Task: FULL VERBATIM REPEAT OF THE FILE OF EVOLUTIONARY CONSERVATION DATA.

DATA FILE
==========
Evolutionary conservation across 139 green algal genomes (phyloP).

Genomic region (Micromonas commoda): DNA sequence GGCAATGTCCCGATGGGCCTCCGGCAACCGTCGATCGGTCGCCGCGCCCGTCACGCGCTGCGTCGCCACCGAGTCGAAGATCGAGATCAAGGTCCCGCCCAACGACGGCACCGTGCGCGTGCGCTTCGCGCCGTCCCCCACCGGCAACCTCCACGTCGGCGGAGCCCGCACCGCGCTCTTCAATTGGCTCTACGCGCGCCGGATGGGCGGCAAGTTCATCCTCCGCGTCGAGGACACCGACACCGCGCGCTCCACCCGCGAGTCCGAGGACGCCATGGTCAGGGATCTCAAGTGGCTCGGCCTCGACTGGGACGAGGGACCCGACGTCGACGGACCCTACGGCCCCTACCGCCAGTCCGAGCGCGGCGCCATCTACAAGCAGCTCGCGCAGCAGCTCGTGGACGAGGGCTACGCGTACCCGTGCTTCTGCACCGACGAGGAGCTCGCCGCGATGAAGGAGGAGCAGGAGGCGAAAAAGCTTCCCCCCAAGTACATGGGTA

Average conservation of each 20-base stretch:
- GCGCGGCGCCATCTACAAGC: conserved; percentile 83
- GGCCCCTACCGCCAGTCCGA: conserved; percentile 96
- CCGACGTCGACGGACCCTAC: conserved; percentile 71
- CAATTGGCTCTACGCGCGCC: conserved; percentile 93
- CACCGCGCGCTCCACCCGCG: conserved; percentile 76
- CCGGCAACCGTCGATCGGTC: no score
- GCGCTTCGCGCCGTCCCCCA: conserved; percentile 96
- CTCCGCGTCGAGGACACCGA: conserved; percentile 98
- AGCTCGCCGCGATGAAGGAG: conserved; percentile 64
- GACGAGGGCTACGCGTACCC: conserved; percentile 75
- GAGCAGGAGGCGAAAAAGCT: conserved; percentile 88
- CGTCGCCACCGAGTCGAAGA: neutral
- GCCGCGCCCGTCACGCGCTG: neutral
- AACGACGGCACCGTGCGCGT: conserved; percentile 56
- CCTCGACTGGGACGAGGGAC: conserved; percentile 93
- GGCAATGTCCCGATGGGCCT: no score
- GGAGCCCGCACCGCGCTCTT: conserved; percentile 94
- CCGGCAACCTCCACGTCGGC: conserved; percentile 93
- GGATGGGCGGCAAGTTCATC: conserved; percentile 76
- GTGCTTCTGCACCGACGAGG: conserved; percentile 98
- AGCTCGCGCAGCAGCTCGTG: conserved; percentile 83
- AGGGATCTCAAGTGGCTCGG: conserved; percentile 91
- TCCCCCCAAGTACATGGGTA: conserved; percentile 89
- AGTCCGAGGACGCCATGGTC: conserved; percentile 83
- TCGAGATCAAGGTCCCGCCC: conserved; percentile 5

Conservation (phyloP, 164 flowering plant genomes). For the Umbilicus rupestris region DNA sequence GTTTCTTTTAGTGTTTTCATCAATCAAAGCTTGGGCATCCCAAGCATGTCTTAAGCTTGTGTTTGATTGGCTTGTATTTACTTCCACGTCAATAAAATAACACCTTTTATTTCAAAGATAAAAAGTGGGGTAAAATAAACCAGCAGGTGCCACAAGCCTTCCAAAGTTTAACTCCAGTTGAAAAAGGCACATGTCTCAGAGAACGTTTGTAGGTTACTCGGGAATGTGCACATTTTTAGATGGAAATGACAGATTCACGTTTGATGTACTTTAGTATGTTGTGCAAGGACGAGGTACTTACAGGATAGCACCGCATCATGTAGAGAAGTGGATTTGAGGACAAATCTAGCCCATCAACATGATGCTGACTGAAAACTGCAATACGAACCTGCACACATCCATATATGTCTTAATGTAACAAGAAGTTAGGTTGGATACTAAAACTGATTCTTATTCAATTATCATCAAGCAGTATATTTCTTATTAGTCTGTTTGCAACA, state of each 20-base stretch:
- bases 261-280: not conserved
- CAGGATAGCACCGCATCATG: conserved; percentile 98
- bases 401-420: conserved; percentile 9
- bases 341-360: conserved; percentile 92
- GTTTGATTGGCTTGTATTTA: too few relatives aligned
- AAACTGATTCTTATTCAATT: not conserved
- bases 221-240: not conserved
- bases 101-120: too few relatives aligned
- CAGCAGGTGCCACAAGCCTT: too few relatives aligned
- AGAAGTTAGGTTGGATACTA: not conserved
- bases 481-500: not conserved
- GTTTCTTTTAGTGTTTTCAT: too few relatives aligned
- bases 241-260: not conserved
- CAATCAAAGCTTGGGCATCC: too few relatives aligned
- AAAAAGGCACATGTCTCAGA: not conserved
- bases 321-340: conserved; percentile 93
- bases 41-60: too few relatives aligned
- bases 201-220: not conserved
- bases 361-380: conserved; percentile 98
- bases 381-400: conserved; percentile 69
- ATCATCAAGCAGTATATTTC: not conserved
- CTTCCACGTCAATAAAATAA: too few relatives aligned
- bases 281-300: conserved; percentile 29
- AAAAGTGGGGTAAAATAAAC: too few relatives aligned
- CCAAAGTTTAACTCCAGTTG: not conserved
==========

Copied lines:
Evolutionary conservation across 139 green algal genomes (phyloP).

Genomic region (Micromonas commoda): DNA sequence GGCAATGTCCCGATGGGCCTCCGGCAACCGTCGATCGGTCGCCGCGCCCGTCACGCGCTGCGTCGCCACCGAGTCGAAGATCGAGATCAAGGTCCCGCCCAACGACGGCACCGTGCGCGTGCGCTTCGCGCCGTCCCCCACCGGCAACCTCCACGTCGGCGGAGCCCGCACCGCGCTCTTCAATTGGCTCTACGCGCGCCGGATGGGCGGCAAGTTCATCCTCCGCGTCGAGGACACCGACACCGCGCGCTCCACCCGCGAGTCCGAGGACGCCATGGTCAGGGATCTCAAGTGGCTCGGCCTCGACTGGGACGAGGGACCCGACGTCGACGGACCCTACGGCCCCTACCGCCAGTCCGAGCGCGGCGCCATCTACAAGCAGCTCGCGCAGCAGCTCGTGGACGAGGGCTACGCGTACCCGTGCTTCTGCACCGACGAGGAGCTCGCCGCGATGAAGGAGGAGCAGGAGGCGAAAAAGCTTCCCCCCAAGTACATGGGTA

Average conservation of each 20-base stretch:
- GCGCGGCGCCATCTACAAGC: conserved; percentile 83
- GGCCCCTACCGCCAGTCCGA: conserved; percentile 96
- CCGACGTCGACGGACCCTAC: conserved; percentile 71
- CAATTGGCTCTACGCGCGCC: conserved; percentile 93
- CACCGCGCGCTCCACCCGCG: conserved; percentile 76
- CCGGCAACCGTCGATCGGTC: no score
- GCGCTTCGCGCCGTCCCCCA: conserved; percentile 96
- CTCCGCGTCGAGGACACCGA: conserved; percentile 98
- AGCTCGCCGCGATGAAGGAG: conserved; percentile 64
- GACGAGGGCTACGCGTACCC: conserved; percentile 75
- GAGCAGGAGGCGAAAAAGCT: conserved; percentile 88
- CGTCGCCACCGAGTCGAAGA: neutral
- GCCGCGCCCGTCACGCGCTG: neutral
- AACGACGGCACCGTGCGCGT: conserved; percentile 56
- CCTCGACTGGGACGAGGGAC: conserved; percentile 93
- GGCAATGTCCCGATGGGCCT: no score
- GGAGCCCGCACCGCGCTCTT: conserved; percentile 94
- CCGGCAACCTCCACGTCGGC: conserved; percentile 93
- GGATGGGCGGCAAGTTCATC: conserved; percentile 76
- GTGCTTCTGCACCGACGAGG: conserved; percentile 98
- AGCTCGCGCAGCAGCTCGTG: conserved; percentile 83
- AGGGATCTCAAGTGGCTCGG: conserved; percentile 91
- TCCCCCCAAGTACATGGGTA: conserved; percentile 89
- AGTCCGAGGACGCCATGGTC: conserved; percentile 83
- TCGAGATCAAGGTCCCGCCC: conserved; percentile 5

Conservation (phyloP, 164 flowering plant genomes). For the Umbilicus rupestris region DNA sequence GTTTCTTTTAGTGTTTTCATCAATCAAAGCTTGGGCATCCCAAGCATGTCTTAAGCTTGTGTTTGATTGGCTTGTATTTACTTCCACGTCAATAAAATAACACCTTTTATTTCAAAGATAAAAAGTGGGGTAAAATAAACCAGCAGGTGCCACAAGCCTTCCAAAGTTTAACTCCAGTTGAAAAAGGCACATGTCTCAGAGAACGTTTGTAGGTTACTCGGGAATGTGCACATTTTTAGATGGAAATGACAGATTCACGTTTGATGTACTTTAGTATGTTGTGCAAGGACGAGGTACTTACAGGATAGCACCGCATCATGTAGAGAAGTGGATTTGAGGACAAATCTAGCCCATCAACATGATGCTGACTGAAAACTGCAATACGAACCTGCACACATCCATATATGTCTTAATGTAACAAGAAGTTAGGTTGGATACTAAAACTGATTCTTATTCAATTATCATCAAGCAGTATATTTCTTATTAGTCTGTTTGCAACA, state of each 20-base stretch:
- bases 261-280: not conserved
- CAGGATAGCACCGCATCATG: conserved; percentile 98
- bases 401-420: conserved; percentile 9
- bases 341-360: conserved; percentile 92
- GTTTGATTGGCTTGTATTTA: too few relatives aligned
- AAACTGATTCTTATTCAATT: not conserved
- bases 221-240: not conserved
- bases 101-120: too few relatives aligned
- CAGCAGGTGCCACAAGCCTT: too few relatives aligned
- AGAAGTTAGGTTGGATACTA: not conserved
- bases 481-500: not conserved
- GTTTCTTTTAGTGTTTTCAT: too few relatives aligned
- bases 241-260: not conserved
- CAATCAAAGCTTGGGCATCC: too few relatives aligned
- AAAAAGGCACATGTCTCAGA: not conserved
- bases 321-340: conserved; percentile 93
- bases 41-60: too few relatives aligned
- bases 201-220: not conserved
- bases 361-380: conserved; percentile 98
- bases 381-400: conserved; percentile 69
- ATCATCAAGCAGTATATTTC: not conserved
- CTTCCACGTCAATAAAATAA: too few relatives aligned
- bases 281-300: conserved; percentile 29
- AAAAGTGGGGTAAAATAAAC: too few relatives aligned
- CCAAAGTTTAACTCCAGTTG: not conserved